If you’re supporting staff as they are working from home try and set some regular times to talk to them, or even develop a staff newsletter everyone can contribute too. Try and help everyone to feel supported.  Think about how often you discuss things with colleagues, or just take 5 mins for a blether. Replicating those human connections are important and shouldn’t be overlooked.

6. Learn a New Skill

Try and learn a new skill – As the pandemic goes on there are more and more organisations offering training courses online. Whilst online learning isn’t always the best way to learn, at present we have limited options. Why not use the current situation to learn something new or something you have always wanted to do such as learning to juggle, or some new language skills? 

First Aid Training Co-operative has a growing number of online resources you could use and Tom and Sadie filmed a series of ‘Rescue Rangers’ videos during the spring lockdown so you can learn first aid with your children

7. Create a Work or Learning Space

Create a work/learning space. Try and create a space which is dedicated to work or learning, even if you have to share it from time to time. This will help you stay organised; it just needs to be a table in the corner of the room or the end of the kitchen table. Try and keep the space clear of clutter. Set up any equipment to try and avoid physical strain. The NHS has produced a guide to how to sit correctly.  https://www.nhs.uk/live-well/healthy-body/how-to-sit-correctly/

It can be tricky to do, and will depend on your situation at home, but being able to mentally leave your workspace even if not physically, can be a really beneficial thing to do.  Covering the desk or computer etc with an old sheet when you are finished for the day is a great mental cue to ‘switch off’ if you aren’t able to physically shut the door on your ‘office’ and walk away.

8. Be Kind to Yourself

Be kind to yourself. Try and make some time to do something for yourself. Even if it is just 30 minutes a day and it may well be something linked to items we have already mentioned; getting in touch with old friends, doing an online Yoga or Mindfulness class, learning something new or simply reading or listening to music.

Try not to spend too much time watching or listening to news about the virus and only trust good sources of information. GOV.UK or the NHS website both carry Covid-19 updates. Remember too that a lot of news sites and especially social media contain a lot of fake or unsubstantiated ‘news’ at the moment.  www.fullfact.org is a helpful site for doublechecking anything you’ve read or seen online.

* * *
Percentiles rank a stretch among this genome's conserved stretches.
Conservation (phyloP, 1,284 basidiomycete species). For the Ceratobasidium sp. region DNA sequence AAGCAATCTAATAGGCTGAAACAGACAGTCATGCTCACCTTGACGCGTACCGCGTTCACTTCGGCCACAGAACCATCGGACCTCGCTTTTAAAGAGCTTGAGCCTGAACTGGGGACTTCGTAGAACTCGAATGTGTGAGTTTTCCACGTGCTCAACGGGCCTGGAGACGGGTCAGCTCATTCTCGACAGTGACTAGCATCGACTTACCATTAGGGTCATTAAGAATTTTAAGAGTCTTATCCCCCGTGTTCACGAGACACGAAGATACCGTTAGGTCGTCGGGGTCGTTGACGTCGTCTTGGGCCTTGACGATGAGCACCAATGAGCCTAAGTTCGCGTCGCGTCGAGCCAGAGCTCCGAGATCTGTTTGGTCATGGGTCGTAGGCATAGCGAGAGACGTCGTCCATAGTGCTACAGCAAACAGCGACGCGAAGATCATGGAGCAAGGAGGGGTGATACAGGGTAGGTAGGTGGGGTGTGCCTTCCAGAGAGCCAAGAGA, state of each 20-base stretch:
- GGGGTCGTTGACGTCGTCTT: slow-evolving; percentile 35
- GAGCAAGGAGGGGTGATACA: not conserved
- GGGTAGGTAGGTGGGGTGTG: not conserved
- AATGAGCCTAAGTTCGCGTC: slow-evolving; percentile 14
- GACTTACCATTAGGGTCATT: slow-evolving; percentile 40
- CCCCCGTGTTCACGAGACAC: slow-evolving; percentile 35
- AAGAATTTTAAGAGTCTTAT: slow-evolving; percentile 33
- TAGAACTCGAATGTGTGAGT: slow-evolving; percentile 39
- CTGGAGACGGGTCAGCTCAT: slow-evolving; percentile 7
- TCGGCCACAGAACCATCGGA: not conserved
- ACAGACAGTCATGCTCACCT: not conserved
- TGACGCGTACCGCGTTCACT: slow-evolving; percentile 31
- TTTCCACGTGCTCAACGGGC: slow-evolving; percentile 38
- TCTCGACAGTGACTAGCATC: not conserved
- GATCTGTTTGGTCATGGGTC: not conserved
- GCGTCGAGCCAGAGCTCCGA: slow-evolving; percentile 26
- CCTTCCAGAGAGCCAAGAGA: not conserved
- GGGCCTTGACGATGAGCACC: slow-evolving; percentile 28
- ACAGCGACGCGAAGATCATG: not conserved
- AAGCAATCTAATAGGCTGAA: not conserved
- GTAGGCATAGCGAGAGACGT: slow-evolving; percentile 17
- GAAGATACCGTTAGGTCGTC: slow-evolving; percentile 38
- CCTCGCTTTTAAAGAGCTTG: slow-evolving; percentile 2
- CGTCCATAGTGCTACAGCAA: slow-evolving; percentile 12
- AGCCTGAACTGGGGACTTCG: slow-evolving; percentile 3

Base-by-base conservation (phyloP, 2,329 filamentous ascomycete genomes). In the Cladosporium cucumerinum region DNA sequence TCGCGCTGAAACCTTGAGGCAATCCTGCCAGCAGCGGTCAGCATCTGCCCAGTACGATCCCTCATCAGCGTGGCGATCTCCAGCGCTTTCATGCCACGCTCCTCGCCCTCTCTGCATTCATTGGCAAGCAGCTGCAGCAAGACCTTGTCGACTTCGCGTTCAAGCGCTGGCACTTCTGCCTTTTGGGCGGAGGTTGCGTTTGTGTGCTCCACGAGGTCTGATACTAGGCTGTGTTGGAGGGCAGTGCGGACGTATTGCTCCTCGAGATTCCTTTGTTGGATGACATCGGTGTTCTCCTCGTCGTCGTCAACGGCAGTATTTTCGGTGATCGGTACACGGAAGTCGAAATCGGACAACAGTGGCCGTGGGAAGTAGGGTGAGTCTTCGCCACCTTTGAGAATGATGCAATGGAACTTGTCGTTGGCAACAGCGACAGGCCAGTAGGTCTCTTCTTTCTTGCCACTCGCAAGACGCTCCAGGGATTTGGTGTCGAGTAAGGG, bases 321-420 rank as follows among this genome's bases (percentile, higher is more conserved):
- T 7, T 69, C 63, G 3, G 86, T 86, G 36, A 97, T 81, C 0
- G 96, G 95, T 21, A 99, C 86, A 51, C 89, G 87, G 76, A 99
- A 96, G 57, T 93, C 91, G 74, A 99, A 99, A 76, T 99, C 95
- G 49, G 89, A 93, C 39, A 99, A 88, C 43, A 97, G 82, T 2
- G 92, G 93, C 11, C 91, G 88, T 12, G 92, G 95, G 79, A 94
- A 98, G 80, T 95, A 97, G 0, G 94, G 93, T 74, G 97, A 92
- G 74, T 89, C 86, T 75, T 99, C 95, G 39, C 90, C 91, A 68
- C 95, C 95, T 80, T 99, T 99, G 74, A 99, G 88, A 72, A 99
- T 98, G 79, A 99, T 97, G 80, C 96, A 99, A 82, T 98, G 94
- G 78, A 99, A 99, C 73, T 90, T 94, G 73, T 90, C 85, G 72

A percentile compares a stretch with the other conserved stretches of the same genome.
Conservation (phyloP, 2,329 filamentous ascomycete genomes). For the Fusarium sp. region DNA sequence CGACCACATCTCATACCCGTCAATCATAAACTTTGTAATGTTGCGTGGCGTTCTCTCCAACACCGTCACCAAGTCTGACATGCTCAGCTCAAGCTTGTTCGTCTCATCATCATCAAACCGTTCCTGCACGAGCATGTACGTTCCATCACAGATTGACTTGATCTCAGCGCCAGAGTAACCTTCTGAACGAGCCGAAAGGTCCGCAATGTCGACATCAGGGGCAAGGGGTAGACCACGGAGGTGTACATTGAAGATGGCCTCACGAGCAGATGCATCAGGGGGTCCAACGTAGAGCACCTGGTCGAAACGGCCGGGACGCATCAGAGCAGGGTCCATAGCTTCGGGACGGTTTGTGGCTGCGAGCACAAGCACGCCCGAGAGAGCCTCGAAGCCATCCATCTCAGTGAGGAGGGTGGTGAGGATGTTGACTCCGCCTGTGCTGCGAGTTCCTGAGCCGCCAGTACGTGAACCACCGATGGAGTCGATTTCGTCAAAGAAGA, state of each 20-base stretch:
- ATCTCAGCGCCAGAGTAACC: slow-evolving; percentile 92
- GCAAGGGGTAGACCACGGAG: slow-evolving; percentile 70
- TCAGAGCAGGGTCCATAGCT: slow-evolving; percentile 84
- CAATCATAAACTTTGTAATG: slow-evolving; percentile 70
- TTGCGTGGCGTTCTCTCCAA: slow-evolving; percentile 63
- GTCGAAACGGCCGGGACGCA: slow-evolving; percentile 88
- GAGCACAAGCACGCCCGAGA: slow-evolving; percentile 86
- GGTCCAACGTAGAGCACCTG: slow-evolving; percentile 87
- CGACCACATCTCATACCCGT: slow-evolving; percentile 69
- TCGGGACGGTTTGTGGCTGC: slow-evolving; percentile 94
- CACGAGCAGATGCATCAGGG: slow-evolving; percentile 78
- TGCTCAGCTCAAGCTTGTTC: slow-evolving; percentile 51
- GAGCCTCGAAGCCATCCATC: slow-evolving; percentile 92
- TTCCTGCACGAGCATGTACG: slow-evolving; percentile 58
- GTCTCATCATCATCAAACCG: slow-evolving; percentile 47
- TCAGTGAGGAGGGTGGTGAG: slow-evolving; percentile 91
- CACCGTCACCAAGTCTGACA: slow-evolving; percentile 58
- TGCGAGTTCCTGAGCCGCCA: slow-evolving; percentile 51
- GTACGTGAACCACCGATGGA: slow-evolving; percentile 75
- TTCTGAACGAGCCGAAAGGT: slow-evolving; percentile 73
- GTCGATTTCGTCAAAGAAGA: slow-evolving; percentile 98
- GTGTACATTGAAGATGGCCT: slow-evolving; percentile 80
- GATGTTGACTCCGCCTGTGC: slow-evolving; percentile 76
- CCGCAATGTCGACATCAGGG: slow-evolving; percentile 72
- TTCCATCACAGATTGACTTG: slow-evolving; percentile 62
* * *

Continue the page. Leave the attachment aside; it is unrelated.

9. Ask For Help or Support

Ask for support – don’t feel isolated and if you need help please ask for it. 

There are a lot of online resources specifically designed to help you cope with the stress of the COVID-19 pandemic. If you are feeling over-whelmed, help is available.  The Scottish Association for Mental Health (SAMH) has information on coronavirus and your mental wellbeing which includes help with anxiety, OCD, supporting older and young people, benefits, and coping with distressing news coverage.  

If you need immediate help you can call the Samaritans 24 hours a day, 7 days a week, on 116 123.  They also have a specific Samaritans webpage covering Covid-19

10. Build Resilience

  • Build resilience. Resilience is the capacity to recover from difficulties and being resilient is knowing how to cope in spite of setbacks or limited resources. Some basic ideas are similar to the one listed above but may include; 
    • Take time to reflect on how you are, how you are feeling about the current situation and what, if anything, you can control or change.  Reflect on your current reality, try to think positively about what you have got or can do, rather than the restrictions or difficulties you may be faced with.
    • Take time to relax. Do this to suit your needs, not the needs of others. We all relax in different ways, it could be reading a book, listening to music, doing exercise. 
    • Take time to build supportive networks. Think about who you can talk to when your need to. Contact these people and develop your relationships with them.  
    • Take time to have some fun and laugh occasionally. Watch an old DVD of your favourite stand up comedian can be a great tonic!

Ready Scotland is part of the Scottish Government’s Resilience Division. It provides advice on how to access to advice on finding extra support in times of crisis.